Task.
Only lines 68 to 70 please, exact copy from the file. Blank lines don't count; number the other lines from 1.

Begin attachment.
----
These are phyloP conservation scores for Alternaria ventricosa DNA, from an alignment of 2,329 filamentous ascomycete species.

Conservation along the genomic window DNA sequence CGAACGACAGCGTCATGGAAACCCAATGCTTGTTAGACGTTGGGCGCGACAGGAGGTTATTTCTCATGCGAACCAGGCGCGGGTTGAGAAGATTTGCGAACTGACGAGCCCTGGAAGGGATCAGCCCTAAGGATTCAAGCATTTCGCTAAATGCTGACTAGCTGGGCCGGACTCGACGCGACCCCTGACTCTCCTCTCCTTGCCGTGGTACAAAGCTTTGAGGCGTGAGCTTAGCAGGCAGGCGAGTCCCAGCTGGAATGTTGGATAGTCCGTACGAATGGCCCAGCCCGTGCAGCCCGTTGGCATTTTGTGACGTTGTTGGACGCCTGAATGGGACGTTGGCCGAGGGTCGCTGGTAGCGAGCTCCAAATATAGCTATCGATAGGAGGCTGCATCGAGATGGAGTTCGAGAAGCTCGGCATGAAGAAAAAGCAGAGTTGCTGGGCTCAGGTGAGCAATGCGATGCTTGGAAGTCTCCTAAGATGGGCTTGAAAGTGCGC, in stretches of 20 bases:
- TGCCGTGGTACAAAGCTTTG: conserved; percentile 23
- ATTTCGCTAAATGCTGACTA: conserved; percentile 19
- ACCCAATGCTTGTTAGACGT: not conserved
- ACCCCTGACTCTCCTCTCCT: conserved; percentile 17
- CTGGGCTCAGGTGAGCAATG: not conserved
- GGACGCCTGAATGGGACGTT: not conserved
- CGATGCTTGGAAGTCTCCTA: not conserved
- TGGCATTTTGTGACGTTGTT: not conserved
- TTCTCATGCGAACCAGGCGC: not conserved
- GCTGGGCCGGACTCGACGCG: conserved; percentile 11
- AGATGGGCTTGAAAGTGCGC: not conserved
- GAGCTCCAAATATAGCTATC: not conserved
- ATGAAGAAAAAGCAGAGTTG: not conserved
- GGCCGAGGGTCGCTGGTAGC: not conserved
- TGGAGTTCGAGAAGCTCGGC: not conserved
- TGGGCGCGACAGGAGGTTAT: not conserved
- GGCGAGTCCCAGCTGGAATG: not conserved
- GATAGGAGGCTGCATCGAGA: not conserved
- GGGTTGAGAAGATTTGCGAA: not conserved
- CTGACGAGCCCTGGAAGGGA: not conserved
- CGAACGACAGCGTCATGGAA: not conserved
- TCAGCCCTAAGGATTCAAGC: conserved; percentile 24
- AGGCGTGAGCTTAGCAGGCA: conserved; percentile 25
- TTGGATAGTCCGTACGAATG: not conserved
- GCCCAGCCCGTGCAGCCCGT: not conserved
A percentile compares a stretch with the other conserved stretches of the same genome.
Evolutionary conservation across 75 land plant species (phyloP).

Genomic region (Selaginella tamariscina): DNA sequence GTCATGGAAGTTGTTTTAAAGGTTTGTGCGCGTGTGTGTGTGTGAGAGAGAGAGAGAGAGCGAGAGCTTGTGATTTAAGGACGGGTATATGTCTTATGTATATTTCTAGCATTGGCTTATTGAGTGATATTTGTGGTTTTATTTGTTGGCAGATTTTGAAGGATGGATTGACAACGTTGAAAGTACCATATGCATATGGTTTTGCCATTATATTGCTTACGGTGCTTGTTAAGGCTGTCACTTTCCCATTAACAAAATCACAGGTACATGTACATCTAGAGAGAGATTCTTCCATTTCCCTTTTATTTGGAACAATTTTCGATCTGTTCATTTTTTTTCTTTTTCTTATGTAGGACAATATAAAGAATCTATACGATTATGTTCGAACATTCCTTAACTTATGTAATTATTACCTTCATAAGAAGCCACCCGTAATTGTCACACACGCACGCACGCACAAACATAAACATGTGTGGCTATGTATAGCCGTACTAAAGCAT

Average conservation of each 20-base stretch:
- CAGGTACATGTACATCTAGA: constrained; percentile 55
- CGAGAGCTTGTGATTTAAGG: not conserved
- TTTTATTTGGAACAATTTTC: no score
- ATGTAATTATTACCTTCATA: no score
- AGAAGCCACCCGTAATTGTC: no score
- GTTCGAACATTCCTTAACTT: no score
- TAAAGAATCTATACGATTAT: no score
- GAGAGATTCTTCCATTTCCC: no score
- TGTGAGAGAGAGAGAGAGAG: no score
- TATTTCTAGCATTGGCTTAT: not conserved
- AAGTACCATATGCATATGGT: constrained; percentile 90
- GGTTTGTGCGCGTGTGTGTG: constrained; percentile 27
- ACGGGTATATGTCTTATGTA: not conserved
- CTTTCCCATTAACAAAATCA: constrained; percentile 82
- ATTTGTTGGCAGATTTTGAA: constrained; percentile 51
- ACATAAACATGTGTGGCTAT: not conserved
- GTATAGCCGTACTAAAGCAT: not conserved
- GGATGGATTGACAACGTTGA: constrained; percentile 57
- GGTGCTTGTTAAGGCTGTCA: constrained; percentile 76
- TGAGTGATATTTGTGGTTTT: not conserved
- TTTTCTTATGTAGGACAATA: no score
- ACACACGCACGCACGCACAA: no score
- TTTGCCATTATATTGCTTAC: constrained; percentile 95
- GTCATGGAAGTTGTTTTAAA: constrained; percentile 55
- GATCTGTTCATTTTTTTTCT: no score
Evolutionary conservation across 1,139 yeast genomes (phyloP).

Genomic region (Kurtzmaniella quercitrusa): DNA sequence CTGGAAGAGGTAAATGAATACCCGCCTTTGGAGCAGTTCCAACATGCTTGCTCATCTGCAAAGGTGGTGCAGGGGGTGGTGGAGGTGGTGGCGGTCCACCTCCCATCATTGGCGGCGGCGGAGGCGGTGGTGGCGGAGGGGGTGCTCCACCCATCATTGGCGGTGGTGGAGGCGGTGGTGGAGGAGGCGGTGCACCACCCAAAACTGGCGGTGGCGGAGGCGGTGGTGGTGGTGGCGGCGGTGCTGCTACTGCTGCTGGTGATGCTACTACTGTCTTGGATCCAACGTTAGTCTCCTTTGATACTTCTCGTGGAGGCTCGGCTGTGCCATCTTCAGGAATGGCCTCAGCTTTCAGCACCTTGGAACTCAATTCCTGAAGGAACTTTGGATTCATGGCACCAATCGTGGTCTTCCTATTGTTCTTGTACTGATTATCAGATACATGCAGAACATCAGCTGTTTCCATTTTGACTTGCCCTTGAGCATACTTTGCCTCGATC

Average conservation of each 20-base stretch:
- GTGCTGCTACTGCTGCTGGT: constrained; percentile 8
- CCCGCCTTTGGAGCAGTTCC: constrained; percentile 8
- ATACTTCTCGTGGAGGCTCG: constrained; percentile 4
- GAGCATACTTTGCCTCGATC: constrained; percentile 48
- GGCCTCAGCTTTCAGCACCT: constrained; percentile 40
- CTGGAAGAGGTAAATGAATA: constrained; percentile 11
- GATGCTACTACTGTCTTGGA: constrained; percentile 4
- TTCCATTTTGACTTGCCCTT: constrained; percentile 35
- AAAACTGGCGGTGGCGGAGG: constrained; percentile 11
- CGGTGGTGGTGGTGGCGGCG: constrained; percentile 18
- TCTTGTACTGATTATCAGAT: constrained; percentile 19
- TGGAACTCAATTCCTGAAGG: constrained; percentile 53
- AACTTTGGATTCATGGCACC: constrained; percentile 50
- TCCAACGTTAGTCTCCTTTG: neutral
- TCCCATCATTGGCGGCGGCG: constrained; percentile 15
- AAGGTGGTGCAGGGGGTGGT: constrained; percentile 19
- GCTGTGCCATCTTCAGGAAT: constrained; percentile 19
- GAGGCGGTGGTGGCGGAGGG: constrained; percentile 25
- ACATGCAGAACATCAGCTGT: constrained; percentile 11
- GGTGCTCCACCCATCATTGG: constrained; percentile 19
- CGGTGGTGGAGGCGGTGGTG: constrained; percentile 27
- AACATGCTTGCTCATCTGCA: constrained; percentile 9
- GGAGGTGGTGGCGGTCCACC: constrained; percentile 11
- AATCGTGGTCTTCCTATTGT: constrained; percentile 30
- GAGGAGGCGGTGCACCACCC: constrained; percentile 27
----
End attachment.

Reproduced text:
- AAAACTGGCGGTGGCGGAGG: constrained; percentile 11
- CGGTGGTGGTGGTGGCGGCG: constrained; percentile 18
- TCTTGTACTGATTATCAGAT: constrained; percentile 19